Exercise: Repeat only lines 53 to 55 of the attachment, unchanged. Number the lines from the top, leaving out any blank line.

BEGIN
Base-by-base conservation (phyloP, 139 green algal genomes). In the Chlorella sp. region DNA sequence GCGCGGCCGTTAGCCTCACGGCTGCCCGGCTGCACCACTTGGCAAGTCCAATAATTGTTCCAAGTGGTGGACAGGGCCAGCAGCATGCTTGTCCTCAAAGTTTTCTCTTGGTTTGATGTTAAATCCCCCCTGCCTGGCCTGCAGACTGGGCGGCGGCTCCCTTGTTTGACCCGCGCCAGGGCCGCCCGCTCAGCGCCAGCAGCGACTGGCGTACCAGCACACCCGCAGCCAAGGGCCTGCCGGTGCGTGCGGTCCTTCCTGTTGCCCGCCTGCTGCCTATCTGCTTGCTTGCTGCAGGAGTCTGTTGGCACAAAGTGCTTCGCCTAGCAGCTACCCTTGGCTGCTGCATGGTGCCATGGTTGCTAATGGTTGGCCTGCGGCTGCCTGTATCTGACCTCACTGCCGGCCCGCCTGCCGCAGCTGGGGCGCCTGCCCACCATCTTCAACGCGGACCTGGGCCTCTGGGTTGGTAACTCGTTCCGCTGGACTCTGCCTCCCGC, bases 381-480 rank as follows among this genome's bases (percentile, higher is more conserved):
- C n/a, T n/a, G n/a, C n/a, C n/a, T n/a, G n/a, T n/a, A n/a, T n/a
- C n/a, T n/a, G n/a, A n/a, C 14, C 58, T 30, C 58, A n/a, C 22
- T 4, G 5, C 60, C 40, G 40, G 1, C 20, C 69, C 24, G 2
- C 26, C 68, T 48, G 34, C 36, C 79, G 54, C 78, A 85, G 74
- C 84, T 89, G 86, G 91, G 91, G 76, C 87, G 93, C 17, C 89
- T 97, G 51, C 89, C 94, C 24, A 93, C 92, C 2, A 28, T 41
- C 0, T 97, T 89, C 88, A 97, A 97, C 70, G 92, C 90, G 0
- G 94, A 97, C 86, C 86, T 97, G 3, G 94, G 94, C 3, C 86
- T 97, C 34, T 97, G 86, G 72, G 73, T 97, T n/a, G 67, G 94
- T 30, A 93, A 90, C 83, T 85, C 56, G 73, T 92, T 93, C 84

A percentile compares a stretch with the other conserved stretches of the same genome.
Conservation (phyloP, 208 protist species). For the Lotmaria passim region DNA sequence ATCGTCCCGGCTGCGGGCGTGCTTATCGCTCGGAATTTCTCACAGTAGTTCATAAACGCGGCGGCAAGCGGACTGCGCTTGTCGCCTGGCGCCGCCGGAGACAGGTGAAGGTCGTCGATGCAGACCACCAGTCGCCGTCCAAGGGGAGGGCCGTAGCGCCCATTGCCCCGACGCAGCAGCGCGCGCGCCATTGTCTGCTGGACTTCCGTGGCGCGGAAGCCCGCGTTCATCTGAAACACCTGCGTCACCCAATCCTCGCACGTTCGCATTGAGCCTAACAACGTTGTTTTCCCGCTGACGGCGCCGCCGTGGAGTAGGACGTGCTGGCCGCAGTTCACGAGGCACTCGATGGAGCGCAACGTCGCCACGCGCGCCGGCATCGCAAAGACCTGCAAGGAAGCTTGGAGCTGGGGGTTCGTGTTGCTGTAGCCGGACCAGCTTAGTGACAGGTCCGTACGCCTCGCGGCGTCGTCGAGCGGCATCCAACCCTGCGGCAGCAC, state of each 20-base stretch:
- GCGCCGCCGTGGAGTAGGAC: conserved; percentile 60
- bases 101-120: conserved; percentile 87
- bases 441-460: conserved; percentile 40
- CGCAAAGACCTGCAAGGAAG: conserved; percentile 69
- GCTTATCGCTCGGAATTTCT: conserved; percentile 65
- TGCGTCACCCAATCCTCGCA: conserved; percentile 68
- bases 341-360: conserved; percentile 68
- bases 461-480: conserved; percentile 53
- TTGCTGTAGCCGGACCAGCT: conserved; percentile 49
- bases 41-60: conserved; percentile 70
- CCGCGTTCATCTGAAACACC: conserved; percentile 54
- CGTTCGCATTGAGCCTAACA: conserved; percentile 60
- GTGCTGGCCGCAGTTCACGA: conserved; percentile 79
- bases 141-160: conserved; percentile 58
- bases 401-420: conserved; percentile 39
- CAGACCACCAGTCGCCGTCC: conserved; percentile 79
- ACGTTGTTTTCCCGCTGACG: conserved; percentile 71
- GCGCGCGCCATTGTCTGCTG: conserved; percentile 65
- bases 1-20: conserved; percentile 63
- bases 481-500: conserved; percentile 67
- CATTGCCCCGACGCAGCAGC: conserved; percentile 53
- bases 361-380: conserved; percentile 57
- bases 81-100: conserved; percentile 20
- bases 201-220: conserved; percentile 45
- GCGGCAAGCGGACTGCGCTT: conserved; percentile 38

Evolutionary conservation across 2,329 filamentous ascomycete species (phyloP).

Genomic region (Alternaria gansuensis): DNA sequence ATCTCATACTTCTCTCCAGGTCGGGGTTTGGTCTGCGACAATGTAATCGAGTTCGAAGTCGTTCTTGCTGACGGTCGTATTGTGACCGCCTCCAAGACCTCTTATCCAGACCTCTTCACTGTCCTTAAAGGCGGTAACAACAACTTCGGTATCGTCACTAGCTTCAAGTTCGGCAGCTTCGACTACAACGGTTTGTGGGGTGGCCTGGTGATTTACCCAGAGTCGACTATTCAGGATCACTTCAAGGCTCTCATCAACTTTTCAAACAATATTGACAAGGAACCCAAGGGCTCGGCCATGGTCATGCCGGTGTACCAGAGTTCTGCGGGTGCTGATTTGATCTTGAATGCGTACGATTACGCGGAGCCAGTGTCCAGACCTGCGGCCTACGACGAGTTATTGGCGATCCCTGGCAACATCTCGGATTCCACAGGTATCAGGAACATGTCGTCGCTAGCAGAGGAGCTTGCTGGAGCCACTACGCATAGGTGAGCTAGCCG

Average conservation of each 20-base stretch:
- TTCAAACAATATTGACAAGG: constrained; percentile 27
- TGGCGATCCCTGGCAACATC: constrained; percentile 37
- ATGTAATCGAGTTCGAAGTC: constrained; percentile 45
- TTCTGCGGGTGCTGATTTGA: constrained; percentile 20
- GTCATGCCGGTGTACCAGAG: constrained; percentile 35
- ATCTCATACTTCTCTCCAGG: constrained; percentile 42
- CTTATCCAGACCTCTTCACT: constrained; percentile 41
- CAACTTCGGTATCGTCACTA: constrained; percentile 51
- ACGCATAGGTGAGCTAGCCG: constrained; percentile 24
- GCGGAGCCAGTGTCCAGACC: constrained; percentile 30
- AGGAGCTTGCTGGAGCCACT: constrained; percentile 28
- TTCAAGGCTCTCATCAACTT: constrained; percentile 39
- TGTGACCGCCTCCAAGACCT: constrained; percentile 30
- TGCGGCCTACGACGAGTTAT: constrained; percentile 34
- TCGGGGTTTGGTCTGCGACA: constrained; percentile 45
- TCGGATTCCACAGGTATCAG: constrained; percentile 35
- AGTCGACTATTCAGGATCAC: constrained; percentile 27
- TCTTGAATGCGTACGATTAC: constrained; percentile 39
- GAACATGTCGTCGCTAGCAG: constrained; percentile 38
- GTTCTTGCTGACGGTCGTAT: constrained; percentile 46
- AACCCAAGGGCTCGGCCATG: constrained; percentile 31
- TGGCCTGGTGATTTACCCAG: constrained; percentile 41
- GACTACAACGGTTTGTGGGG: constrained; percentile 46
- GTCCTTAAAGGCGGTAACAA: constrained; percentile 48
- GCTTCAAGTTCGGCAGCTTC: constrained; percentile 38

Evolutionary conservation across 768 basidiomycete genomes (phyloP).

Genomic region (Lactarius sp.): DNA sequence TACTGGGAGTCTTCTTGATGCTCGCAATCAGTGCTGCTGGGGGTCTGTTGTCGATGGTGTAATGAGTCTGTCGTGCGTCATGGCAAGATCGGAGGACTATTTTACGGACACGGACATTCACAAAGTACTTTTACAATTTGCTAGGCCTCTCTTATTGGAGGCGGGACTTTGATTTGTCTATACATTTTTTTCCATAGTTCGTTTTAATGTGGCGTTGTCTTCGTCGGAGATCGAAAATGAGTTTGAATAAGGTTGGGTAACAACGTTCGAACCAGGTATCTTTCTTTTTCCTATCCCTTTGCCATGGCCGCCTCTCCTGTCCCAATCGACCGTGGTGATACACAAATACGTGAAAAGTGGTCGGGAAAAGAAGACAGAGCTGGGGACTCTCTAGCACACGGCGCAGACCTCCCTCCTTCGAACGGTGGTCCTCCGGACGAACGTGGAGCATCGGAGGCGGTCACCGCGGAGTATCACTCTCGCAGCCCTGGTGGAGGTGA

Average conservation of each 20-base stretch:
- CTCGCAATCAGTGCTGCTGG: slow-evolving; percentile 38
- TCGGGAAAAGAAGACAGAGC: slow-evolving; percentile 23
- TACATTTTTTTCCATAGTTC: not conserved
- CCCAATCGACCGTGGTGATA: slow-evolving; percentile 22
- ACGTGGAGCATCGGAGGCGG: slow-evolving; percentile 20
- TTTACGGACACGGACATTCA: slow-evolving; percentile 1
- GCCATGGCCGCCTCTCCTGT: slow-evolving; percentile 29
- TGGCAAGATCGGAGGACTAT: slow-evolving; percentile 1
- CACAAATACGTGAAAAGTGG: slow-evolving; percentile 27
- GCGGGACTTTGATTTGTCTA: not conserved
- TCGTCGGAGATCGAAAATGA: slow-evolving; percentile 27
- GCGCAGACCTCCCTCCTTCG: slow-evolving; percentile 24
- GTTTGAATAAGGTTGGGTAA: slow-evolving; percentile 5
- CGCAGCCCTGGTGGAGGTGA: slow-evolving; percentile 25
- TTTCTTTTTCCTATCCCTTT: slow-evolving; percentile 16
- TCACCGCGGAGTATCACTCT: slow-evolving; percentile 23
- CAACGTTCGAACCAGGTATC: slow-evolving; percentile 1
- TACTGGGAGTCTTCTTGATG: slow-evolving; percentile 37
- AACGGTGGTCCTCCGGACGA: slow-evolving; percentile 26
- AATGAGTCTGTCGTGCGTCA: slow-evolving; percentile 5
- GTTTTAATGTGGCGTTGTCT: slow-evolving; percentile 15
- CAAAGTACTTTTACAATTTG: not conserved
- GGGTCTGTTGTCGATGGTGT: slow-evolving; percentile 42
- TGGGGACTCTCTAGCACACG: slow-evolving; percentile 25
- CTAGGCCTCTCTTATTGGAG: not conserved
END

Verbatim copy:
- TTCAAGGCTCTCATCAACTT: constrained; percentile 39
- TGTGACCGCCTCCAAGACCT: constrained; percentile 30
- TGCGGCCTACGACGAGTTAT: constrained; percentile 34